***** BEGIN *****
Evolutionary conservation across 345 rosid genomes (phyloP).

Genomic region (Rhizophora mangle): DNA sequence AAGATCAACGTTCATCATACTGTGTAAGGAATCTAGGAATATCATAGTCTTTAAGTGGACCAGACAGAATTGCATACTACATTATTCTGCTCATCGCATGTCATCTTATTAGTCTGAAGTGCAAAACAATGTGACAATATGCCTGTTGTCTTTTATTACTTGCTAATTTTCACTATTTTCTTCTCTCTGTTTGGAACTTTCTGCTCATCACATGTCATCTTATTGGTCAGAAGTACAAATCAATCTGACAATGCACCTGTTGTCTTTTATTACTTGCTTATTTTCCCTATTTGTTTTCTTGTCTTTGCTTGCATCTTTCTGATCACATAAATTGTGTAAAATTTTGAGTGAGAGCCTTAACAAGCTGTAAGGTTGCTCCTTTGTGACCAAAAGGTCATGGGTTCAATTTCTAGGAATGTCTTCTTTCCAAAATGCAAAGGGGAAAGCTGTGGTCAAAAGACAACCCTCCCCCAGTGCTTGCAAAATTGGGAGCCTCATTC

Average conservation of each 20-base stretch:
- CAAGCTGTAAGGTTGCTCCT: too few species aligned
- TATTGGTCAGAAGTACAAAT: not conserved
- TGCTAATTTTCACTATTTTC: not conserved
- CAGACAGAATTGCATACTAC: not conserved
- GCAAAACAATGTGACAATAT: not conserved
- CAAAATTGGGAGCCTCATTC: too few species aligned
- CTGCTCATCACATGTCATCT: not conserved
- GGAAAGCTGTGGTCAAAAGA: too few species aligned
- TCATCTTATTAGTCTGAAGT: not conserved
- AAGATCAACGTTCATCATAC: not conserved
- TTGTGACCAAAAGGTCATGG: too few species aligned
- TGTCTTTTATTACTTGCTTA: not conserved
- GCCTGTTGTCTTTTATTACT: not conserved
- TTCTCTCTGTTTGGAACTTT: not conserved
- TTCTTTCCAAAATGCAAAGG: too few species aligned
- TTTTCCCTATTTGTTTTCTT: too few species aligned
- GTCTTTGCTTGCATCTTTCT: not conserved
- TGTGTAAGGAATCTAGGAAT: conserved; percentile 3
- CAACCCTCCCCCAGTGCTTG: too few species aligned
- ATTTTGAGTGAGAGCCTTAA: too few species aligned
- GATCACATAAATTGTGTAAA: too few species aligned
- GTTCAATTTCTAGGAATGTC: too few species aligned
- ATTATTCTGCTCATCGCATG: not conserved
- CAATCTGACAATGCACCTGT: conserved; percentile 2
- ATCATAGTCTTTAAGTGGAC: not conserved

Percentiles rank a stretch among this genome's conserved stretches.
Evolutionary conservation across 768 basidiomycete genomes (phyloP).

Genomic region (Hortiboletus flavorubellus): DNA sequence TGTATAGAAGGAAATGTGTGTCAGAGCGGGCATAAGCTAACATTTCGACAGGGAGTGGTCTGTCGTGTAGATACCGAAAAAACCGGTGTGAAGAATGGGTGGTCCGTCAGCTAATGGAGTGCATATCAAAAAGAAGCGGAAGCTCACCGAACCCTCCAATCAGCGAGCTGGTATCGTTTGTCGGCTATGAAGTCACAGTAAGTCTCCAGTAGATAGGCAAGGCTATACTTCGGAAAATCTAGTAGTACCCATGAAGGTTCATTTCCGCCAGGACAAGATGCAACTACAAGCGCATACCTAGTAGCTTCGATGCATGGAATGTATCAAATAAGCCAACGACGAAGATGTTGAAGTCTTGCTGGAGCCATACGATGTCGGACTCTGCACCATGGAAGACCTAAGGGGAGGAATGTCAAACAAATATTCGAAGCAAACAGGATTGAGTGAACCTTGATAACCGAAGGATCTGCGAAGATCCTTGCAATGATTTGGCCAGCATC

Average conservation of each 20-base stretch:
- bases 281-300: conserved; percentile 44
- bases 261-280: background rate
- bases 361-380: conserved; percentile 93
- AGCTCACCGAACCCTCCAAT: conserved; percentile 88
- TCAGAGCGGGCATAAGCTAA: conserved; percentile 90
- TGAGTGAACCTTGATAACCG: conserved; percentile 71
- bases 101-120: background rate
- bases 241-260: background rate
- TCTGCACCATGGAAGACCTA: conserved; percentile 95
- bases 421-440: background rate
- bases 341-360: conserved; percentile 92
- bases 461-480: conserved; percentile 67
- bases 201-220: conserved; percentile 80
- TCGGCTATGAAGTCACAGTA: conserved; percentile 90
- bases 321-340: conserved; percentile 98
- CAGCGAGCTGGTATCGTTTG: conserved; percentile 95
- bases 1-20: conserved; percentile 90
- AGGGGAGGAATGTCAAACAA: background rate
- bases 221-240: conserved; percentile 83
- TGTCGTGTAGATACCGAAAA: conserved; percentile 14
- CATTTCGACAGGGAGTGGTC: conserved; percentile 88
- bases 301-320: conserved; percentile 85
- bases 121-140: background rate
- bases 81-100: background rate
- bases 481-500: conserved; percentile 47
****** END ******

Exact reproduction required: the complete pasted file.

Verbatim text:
Evolutionary conservation across 345 rosid genomes (phyloP).

Genomic region (Rhizophora mangle): DNA sequence AAGATCAACGTTCATCATACTGTGTAAGGAATCTAGGAATATCATAGTCTTTAAGTGGACCAGACAGAATTGCATACTACATTATTCTGCTCATCGCATGTCATCTTATTAGTCTGAAGTGCAAAACAATGTGACAATATGCCTGTTGTCTTTTATTACTTGCTAATTTTCACTATTTTCTTCTCTCTGTTTGGAACTTTCTGCTCATCACATGTCATCTTATTGGTCAGAAGTACAAATCAATCTGACAATGCACCTGTTGTCTTTTATTACTTGCTTATTTTCCCTATTTGTTTTCTTGTCTTTGCTTGCATCTTTCTGATCACATAAATTGTGTAAAATTTTGAGTGAGAGCCTTAACAAGCTGTAAGGTTGCTCCTTTGTGACCAAAAGGTCATGGGTTCAATTTCTAGGAATGTCTTCTTTCCAAAATGCAAAGGGGAAAGCTGTGGTCAAAAGACAACCCTCCCCCAGTGCTTGCAAAATTGGGAGCCTCATTC

Average conservation of each 20-base stretch:
- CAAGCTGTAAGGTTGCTCCT: too few species aligned
- TATTGGTCAGAAGTACAAAT: not conserved
- TGCTAATTTTCACTATTTTC: not conserved
- CAGACAGAATTGCATACTAC: not conserved
- GCAAAACAATGTGACAATAT: not conserved
- CAAAATTGGGAGCCTCATTC: too few species aligned
- CTGCTCATCACATGTCATCT: not conserved
- GGAAAGCTGTGGTCAAAAGA: too few species aligned
- TCATCTTATTAGTCTGAAGT: not conserved
- AAGATCAACGTTCATCATAC: not conserved
- TTGTGACCAAAAGGTCATGG: too few species aligned
- TGTCTTTTATTACTTGCTTA: not conserved
- GCCTGTTGTCTTTTATTACT: not conserved
- TTCTCTCTGTTTGGAACTTT: not conserved
- TTCTTTCCAAAATGCAAAGG: too few species aligned
- TTTTCCCTATTTGTTTTCTT: too few species aligned
- GTCTTTGCTTGCATCTTTCT: not conserved
- TGTGTAAGGAATCTAGGAAT: conserved; percentile 3
- CAACCCTCCCCCAGTGCTTG: too few species aligned
- ATTTTGAGTGAGAGCCTTAA: too few species aligned
- GATCACATAAATTGTGTAAA: too few species aligned
- GTTCAATTTCTAGGAATGTC: too few species aligned
- ATTATTCTGCTCATCGCATG: not conserved
- CAATCTGACAATGCACCTGT: conserved; percentile 2
- ATCATAGTCTTTAAGTGGAC: not conserved

Percentiles rank a stretch among this genome's conserved stretches.
Evolutionary conservation across 768 basidiomycete genomes (phyloP).

Genomic region (Hortiboletus flavorubellus): DNA sequence TGTATAGAAGGAAATGTGTGTCAGAGCGGGCATAAGCTAACATTTCGACAGGGAGTGGTCTGTCGTGTAGATACCGAAAAAACCGGTGTGAAGAATGGGTGGTCCGTCAGCTAATGGAGTGCATATCAAAAAGAAGCGGAAGCTCACCGAACCCTCCAATCAGCGAGCTGGTATCGTTTGTCGGCTATGAAGTCACAGTAAGTCTCCAGTAGATAGGCAAGGCTATACTTCGGAAAATCTAGTAGTACCCATGAAGGTTCATTTCCGCCAGGACAAGATGCAACTACAAGCGCATACCTAGTAGCTTCGATGCATGGAATGTATCAAATAAGCCAACGACGAAGATGTTGAAGTCTTGCTGGAGCCATACGATGTCGGACTCTGCACCATGGAAGACCTAAGGGGAGGAATGTCAAACAAATATTCGAAGCAAACAGGATTGAGTGAACCTTGATAACCGAAGGATCTGCGAAGATCCTTGCAATGATTTGGCCAGCATC

Average conservation of each 20-base stretch:
- bases 281-300: conserved; percentile 44
- bases 261-280: background rate
- bases 361-380: conserved; percentile 93
- AGCTCACCGAACCCTCCAAT: conserved; percentile 88
- TCAGAGCGGGCATAAGCTAA: conserved; percentile 90
- TGAGTGAACCTTGATAACCG: conserved; percentile 71
- bases 101-120: background rate
- bases 241-260: background rate
- TCTGCACCATGGAAGACCTA: conserved; percentile 95
- bases 421-440: background rate
- bases 341-360: conserved; percentile 92
- bases 461-480: conserved; percentile 67
- bases 201-220: conserved; percentile 80
- TCGGCTATGAAGTCACAGTA: conserved; percentile 90
- bases 321-340: conserved; percentile 98
- CAGCGAGCTGGTATCGTTTG: conserved; percentile 95
- bases 1-20: conserved; percentile 90
- AGGGGAGGAATGTCAAACAA: background rate
- bases 221-240: conserved; percentile 83
- TGTCGTGTAGATACCGAAAA: conserved; percentile 14
- CATTTCGACAGGGAGTGGTC: conserved; percentile 88
- bases 301-320: conserved; percentile 85
- bases 121-140: background rate
- bases 81-100: background rate
- bases 481-500: conserved; percentile 47